The form was commonly used in fractional machines (no overflow on division) in the days before they invented dirt (but not before Knuth) for doing orbital math and suchlike in assembly language. Fractional machines considered the leftmost (sign) bit as B0. Regards, Ken
 wrote:

>On Sep 18, 1:00�am, spop...@speedymail.org (Steve Pope) wrote:
>> 1QN seems to mean fractional two's complement in some proprietary >> context.
>> The OP should use more standard terminology. �Participants shouldn't >> have to google stuff like this up.
>I thought that was fairly standard terminology > >Q15 == no integer part and 15 bits of fraction >Q31 == no integer part and 31 bits of fraction >1Q14 == 1 integer bit and 14 bits of fraction >1QN == 1 integer bit and all the remaining bits (however many they may >be) are fraction
>All these kinda assume there is a sign bit as well. People don't often >express unsigned fixed point in this way. I wonder what might be >consider the appropriate shorthand way to say "no sign, no integer >part and 16 bits of fraction"?
I personally might call this a "fractional unsigned number". I myself have never seen this "1QN" family of notations before. Of course there are many standards I have never seen. Among unambiguous standards, I like System C fixed-point types. Failing that plain English works ("X is a 20-bit 2's complement value with three bits to the left of the binary point"). Steve
On Sep 18, 1:00�am, spop...@speedymail.org (Steve Pope) wrote:
> Ken Asbury � wrote: > > >On Sep 17, 11:11�am, Randy Yates wrote: > >> Ken Asbury writes: > >>> Google is your friend. > >> Bullshit. Half the time I google, I spend a SIGNIFICANT amount of time > >> sifting through the results looking for the gold specks in a bunch of > >> dirt, and often they aren't there. > >Geez, sorry to piss you off, man. > >To save your having to waste time sorting down to the 8th Google item, > >here's a link: > >http://newsgroups.derkeiler.com/Archive/Comp/comp.arch.fpga/2006-02/m... > > 1QN seems to mean fractional two's complement in some proprietary > context. > > The OP should use more standard terminology. �Participants shouldn't > have to google stuff like this up. > > Steve
I thought that was fairly standard terminology Q15 == no integer part and 15 bits of fraction Q31 == no integer part and 31 bits of fraction 1Q14 == 1 integer bit and 14 bits of fraction 1QN == 1 integer bit and all the remaining bits (however many they may be) are fraction All these kinda assume there is a sign bit as well. People don't often express unsigned fixed point in this way. I wonder what might be consider the appropriate shorthand way to say "no sign, no integer part and 16 bits of fraction"? Regards, Steve
Ken Asbury   wrote:

>On Sep 17, 11:11�am, Randy Yates wrote:
>> Ken Asbury writes:
>>> Google is your friend.
>> Bullshit. Half the time I google, I spend a SIGNIFICANT amount of time >> sifting through the results looking for the gold specks in a bunch of >> dirt, and often they aren't there.
>Geez, sorry to piss you off, man. >To save your having to waste time sorting down to the 8th Google item, >here's a link: >http://newsgroups.derkeiler.com/Archive/Comp/comp.arch.fpga/2006-02/msg00938.html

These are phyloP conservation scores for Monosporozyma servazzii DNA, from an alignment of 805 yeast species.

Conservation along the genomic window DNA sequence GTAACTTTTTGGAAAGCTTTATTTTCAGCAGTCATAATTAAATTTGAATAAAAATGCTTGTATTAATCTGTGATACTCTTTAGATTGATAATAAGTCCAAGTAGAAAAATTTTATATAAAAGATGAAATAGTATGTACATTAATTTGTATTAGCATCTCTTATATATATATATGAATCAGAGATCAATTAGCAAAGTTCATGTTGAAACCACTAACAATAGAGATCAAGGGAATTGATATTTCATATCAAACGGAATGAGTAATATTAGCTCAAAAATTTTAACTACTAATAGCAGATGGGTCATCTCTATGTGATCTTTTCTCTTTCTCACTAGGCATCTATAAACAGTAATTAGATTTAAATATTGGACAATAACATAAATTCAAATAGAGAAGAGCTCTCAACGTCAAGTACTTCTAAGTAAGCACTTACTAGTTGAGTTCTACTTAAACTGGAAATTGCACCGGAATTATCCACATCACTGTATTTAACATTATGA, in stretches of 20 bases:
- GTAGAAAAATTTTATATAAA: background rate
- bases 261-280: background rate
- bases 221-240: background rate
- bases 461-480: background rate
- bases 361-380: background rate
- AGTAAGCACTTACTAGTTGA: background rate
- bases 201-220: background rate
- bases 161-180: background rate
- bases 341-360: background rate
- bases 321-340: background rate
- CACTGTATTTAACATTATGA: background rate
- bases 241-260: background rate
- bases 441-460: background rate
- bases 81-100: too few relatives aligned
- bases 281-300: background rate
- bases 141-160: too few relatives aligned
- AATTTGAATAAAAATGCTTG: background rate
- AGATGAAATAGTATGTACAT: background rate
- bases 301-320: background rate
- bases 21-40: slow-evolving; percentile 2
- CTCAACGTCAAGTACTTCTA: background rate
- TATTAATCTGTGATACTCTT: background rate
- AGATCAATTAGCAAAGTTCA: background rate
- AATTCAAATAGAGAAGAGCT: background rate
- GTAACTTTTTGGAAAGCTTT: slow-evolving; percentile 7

1QN seems to mean fractional two's complement in some proprietary context. The OP should use more standard terminology. Participants shouldn't have to google stuff like this up. Steve
Ken Asbury wrote:
> On Sep 17, 11:11 am, Randy Yates wrote: > >>Ken Asbury writes: >> >>>On Sep 17, 10:40 am, Randy Yates wrote: >>> >>>>knight writes: >>>> >>>>>Hi >> >>>>>how can i represent any number in 32 bit signed 1QN format.. >>>>>Let it be -1.5 >> >>>>What is "1QN" format? >>>>-- >>>>% Randy Yates % "She has an IQ of 1001, she has a jumpsuit >>>>%% Fuquay-Varina, NC % on, and she's also a telephone." >>>>%%% 919-577-9882 % >>>>%%%% % 'Yours Truly, 2095', *Time*, ELO
http://www.digitalsignallabs.com
>> >>>Both, >> >>>Google is your friend. >> >>Bullshit. Half the time I google, I spend a SIGNIFICANT amount of time >>sifting through the results looking for the gold specks in a bunch of >>dirt, and often they aren't there. >>-- >>% Randy Yates % "Remember the good old 1980's, when >>%% Fuquay-Varina, NC % things were so uncomplicated?" >>%%% 919-577-9882 % 'Ticket To The Moon' >>%%%% % *Time*, Electric Light
Orchestrahttp://www.digitalsignallabs.com- Hide quoted text -
>> >>- Show quoted text - > > > Randy, > Geez, sorry to piss you off, man. > To save your having to waste time sorting down to the 8th Google item, > here's a link: > http://newsgroups.derkeiler.com/Archive/Comp/comp.arch.fpga/2006-02/msg00938.html > > > Knight, > Until your time is as valuable as Randy's, Google is your friend. > > Regards, > Ken
You're both right. Google *CAN* be useful. Google is often a *PAIN*!!!! And you can't be sure which it will be until _after_ the search. I've made a semi-hobby of outsmarting Google for the last 18 months. One thing I've learned is precede all search terms with "allintext:" . That limits hits to pages with search term in body of page. Otherwise some hits will be to pages which make a reference to pages which contain the search term. The art comes in choosing optimum boolean expression to get what you really want ;)